And I know what you mean. I know full well how you feel when the overwhelming feeling of trying to save everyone pushes down on your heart and your chest. And here’s what I told you, more or less:

There will be times, love, that people will laugh at you. People will tell you to worry about yourself. That people need to take care of themselves, and you can’t concern yourself. To them I say bullshit.

And here is the rest of what I want to say: We need people like you, who care and who love and who, despite the odds, try to help people. Maybe you’ll find a calling one day that serves people. And you’ll probably be poor (because helping people doesn’t pay well), and likely will see more than you think your great big heart can stand, and people will turn away. But we need you to care just the same.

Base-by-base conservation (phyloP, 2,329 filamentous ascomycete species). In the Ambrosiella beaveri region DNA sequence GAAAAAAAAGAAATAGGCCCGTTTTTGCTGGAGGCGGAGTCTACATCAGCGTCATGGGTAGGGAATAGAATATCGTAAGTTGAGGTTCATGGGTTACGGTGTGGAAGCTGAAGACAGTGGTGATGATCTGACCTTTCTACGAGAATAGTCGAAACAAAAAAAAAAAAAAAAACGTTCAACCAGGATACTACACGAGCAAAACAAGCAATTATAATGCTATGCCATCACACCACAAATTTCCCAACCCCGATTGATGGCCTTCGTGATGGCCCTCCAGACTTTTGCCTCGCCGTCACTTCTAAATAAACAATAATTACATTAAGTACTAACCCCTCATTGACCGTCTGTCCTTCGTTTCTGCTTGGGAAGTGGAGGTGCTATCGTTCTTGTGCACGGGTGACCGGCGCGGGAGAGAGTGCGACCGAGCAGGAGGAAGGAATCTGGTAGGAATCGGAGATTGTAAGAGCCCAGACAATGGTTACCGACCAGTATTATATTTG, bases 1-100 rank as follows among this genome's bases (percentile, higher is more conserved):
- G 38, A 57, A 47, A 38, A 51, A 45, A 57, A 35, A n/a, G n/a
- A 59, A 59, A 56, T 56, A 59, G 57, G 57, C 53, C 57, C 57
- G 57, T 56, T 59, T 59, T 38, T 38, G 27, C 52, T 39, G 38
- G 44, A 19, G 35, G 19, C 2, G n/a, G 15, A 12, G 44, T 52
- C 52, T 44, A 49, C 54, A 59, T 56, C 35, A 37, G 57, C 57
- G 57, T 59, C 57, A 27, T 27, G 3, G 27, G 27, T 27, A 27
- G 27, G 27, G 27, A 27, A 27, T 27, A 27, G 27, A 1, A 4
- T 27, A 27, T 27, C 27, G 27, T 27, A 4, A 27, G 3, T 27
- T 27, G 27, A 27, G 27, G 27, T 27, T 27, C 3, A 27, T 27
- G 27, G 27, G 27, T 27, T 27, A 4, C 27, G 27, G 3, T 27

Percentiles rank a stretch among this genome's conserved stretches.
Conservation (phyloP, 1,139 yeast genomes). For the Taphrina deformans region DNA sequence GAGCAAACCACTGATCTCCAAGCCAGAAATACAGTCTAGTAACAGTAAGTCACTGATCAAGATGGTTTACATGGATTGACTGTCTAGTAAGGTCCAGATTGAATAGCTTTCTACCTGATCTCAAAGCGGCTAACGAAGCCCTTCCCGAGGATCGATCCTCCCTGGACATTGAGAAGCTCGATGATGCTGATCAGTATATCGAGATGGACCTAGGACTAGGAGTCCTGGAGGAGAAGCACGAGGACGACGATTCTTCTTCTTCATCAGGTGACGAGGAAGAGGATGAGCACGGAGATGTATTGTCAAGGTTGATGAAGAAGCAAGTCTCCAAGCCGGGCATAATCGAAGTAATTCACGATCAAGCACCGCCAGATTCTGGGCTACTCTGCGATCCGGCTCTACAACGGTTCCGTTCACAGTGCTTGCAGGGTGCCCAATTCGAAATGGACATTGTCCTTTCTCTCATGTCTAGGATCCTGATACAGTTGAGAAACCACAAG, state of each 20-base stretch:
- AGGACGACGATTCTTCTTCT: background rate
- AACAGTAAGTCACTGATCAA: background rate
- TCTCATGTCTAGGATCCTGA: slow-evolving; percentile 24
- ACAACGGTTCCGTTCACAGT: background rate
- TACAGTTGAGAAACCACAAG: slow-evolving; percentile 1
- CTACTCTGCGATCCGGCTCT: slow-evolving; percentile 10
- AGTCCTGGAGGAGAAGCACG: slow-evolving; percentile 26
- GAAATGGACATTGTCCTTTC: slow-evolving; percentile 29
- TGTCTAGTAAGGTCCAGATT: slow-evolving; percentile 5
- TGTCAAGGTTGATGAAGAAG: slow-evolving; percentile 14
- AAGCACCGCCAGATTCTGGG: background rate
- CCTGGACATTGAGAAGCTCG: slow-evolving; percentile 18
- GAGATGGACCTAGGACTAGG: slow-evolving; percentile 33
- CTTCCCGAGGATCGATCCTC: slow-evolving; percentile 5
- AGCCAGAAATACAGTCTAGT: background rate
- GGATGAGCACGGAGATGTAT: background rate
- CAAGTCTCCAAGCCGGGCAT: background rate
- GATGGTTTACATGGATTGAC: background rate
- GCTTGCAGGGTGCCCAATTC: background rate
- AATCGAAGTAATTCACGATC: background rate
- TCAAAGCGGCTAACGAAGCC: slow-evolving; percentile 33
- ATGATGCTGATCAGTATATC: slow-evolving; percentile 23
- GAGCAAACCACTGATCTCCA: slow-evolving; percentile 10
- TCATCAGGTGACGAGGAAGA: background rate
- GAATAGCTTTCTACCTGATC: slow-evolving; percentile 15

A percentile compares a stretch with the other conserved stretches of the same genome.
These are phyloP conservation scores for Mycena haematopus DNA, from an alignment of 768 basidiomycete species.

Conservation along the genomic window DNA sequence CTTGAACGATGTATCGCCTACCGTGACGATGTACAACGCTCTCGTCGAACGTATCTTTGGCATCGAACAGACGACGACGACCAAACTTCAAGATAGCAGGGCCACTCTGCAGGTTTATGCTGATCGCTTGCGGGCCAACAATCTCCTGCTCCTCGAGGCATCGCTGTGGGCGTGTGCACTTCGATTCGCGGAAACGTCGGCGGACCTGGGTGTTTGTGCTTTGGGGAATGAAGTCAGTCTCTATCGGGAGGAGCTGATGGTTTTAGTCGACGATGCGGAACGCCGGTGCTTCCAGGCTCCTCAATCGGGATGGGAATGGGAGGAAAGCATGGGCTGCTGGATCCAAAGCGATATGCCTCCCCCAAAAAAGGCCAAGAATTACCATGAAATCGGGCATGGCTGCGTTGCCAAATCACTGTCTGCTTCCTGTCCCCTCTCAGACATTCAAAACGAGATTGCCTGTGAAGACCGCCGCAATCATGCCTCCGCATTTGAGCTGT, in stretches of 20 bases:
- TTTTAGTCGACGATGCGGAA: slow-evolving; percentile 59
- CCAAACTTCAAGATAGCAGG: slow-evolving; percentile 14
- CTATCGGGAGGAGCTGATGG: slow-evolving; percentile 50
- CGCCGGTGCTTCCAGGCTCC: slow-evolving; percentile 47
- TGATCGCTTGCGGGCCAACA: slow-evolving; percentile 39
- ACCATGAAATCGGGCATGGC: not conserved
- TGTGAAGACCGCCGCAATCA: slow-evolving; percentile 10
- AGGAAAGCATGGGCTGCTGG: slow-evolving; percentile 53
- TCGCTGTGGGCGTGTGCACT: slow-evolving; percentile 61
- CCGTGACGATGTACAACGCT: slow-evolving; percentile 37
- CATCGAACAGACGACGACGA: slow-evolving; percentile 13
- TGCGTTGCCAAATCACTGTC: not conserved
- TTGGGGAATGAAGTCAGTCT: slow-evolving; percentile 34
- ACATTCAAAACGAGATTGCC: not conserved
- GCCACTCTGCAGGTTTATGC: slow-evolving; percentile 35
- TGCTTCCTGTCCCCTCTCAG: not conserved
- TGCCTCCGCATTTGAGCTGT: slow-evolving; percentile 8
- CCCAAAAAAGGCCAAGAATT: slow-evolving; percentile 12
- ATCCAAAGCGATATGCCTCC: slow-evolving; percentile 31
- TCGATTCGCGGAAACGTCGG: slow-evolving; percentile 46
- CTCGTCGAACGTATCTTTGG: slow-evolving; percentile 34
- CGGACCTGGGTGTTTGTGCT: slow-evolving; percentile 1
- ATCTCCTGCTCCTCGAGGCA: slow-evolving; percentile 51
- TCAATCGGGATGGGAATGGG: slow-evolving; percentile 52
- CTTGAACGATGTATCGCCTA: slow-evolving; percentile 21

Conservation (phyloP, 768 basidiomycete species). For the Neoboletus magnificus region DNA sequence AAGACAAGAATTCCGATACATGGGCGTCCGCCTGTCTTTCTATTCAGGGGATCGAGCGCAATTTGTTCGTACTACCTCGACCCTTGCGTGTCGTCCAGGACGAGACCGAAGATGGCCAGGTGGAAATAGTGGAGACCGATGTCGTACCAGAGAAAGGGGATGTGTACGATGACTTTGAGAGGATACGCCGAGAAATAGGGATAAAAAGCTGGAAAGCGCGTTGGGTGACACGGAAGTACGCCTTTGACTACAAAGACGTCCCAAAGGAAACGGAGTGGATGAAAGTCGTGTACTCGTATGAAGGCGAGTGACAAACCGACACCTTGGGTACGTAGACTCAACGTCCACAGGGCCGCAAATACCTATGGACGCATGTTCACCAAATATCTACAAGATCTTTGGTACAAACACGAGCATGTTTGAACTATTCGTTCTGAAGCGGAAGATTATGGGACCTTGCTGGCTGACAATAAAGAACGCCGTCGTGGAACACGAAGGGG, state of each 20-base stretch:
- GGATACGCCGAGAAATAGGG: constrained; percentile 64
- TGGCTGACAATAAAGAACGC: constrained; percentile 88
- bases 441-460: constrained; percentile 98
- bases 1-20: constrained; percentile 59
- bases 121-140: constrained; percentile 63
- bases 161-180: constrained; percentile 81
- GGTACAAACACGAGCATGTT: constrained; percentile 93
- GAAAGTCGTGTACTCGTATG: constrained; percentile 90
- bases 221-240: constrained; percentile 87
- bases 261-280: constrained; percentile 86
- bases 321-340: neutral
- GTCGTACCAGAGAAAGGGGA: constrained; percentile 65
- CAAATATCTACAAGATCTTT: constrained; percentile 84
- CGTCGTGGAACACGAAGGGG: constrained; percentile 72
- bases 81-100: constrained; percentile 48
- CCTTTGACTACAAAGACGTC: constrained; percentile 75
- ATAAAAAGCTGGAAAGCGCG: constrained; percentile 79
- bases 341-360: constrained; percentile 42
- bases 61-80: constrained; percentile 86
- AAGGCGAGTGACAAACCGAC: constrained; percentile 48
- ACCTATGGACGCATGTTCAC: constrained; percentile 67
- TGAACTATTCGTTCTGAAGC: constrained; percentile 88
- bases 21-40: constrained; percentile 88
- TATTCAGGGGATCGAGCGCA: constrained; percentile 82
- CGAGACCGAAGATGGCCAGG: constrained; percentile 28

For some reason, in this “great” country of ours, we’ve let our most needy fall through our nets. We see people reaching out for help as a drain on society, rather than an opportunity to show what a truly great nation can do for its most vulnerable. We celebrate the vapid and marginalize the poor. And we need people who are strong hearted and strong willed and strong minded to stand up and say THIS ISN’T RIGHT. Why are homeless mothers living in motel rooms with their children jailed for lying about residence so her child can get a better chance at life, but bankers who pulled the rug out from our nation are left blameless? We need to celebrate those who truly care: those who really would shed a tear for the injustice done to the innocent, or to those guilty of only being born in the wrong zip code.